Report: Malzahn accepts offer to become next VU football coach

Sunday, December 12, 2010 at 7:20pm
Staff reports

Auburn offensive coordinator Gus Malzahn is Vanderbilt’s new football coach, according to a report at washingtonpost.com.

A Vanderbilt spokesperson had no comment on the report other than to say that no announcement or press conference has been planned regarding the search for a new football coach.

Malzahn reportedly was offered $3 million per season to replace Robbie Caldwell, who had the job for five months after Bobby Johnson’s sudden retirement and spent several days weighing the offer.

The 45-year-old routinely has directed some of the nation’s most productive offenses as the offensive coordinator at Auburn, Tulsa and Arkansas. He has spent the past two seasons at Auburn and this fall helped the Tigers earn a spot in the BCS title game. His quarterback, Cam Newton, was named the Heisman Trophy winner on Saturday.

In 2007, Tulsa led the nation in yards per game with Malzahn in charge. In his one season at Arkansas, he helped running back Darren McFadden finish second in the Heisman Trophy voting.

Malzahn also has 14 years of experience as a high school head coach in Arkansas, where he won three state championships, coached two quarterbacks who set national passing records and one other, Mitch Mustain, who earned multiple national player of the year awards.

Vanderbilt has finished 2-10 each of the last two seasons and was 110th in total offense and 93rd in scoring offense out of 120 Football Bowl Subdivision schools this fall.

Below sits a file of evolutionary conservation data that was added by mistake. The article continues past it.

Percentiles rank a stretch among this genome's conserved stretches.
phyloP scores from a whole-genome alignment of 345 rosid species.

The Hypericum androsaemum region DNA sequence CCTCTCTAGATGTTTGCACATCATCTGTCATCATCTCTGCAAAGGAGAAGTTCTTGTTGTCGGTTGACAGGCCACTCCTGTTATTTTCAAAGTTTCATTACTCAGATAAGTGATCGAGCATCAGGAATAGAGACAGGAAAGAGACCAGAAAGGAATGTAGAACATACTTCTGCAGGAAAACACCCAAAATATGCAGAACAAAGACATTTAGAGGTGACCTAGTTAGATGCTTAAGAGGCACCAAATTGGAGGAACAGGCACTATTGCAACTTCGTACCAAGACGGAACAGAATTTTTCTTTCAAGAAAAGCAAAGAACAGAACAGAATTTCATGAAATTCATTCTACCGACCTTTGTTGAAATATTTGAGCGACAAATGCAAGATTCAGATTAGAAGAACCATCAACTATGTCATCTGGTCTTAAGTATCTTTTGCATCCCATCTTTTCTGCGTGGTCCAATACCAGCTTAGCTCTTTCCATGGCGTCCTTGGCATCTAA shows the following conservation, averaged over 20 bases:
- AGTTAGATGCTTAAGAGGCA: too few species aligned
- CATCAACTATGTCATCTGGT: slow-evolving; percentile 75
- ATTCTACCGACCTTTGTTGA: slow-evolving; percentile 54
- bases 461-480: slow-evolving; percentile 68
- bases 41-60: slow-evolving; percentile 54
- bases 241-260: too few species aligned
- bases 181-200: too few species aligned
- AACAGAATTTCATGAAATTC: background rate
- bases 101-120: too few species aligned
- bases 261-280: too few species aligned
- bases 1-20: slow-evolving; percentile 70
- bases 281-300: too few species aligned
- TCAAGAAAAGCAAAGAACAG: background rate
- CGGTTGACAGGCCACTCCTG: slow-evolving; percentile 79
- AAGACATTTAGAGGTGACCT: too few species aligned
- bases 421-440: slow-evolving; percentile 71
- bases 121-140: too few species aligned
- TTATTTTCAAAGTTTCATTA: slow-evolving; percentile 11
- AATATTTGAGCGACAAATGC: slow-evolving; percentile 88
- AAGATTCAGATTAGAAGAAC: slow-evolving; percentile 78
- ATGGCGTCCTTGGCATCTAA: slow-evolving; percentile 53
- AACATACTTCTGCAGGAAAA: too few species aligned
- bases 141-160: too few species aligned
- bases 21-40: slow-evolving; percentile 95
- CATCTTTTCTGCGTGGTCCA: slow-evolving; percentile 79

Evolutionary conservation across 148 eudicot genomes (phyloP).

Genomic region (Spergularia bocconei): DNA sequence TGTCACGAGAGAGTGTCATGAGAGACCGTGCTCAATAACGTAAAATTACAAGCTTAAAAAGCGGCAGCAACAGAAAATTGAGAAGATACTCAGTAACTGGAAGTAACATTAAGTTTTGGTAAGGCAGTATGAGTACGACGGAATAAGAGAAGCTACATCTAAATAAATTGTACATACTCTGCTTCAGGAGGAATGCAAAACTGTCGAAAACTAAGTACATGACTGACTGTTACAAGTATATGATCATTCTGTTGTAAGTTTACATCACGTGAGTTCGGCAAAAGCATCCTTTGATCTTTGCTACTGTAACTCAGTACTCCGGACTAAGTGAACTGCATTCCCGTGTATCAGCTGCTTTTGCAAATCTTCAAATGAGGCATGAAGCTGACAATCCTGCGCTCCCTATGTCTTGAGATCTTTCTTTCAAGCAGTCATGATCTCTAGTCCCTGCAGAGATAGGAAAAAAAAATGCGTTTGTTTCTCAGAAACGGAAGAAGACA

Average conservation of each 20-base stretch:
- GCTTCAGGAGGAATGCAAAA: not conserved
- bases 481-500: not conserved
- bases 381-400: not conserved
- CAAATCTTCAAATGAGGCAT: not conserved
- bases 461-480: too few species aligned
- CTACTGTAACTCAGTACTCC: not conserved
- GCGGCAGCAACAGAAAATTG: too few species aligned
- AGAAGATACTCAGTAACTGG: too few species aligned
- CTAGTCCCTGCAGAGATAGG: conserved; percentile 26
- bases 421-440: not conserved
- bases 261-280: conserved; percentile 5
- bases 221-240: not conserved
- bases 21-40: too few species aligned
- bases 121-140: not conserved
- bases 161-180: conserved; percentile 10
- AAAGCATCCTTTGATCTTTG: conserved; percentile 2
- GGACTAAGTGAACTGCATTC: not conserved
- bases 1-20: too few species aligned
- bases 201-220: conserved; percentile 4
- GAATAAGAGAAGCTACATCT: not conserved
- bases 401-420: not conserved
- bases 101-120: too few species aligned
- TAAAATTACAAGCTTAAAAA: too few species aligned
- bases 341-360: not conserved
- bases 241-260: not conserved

11 Comments on this post:

By: Bellevue on 12/12/10 at 8:11

Malzhan is an outstanding offensive coach. Three million dollars is a lot of money.

Is the administration at Vanderbilt going to allow him academic exceptions regarding recruiting?

If not, the status quo will remain.

By: jwk6179 on 12/12/10 at 10:55

If Gus Malzahn has any success at Vanderbilt, he will only be there a couple of seasons before he leave to take a better and Higher Profile Job. If he doesn't have any success at Vanderbilt, he will be out of coaching in a few years, never to get another coaching job except maybe at a Division II school somewhere.

By: fdanshep on 12/13/10 at 8:39

Having been raised in Nashville, I am interested in Vanderbilt and want to see them do well. Of course Malzahn will be gone if he is successful. The point is whether during his stay a climate of winning will be instituted. It will take more than paying the head man $3,000,000. The facilities will have to be comparable to what the other SEC teams have. The recruiting budget will have to be akin to a blank check. Most top recruits aren't going to be overwhelmed by the library! However, give David Williams credit for apparently getting a man on the rise rather than a Bowden retread.

By: 742180 on 12/13/10 at 9:12

As an Auburn fan, born and raised in Nashville I have mixed feelings. Yet it is a historical fact that Vanderbilt is a coaching grave yard. In the schools history 13 of the 17 head coaches who left Vandy were not head coaches after they left.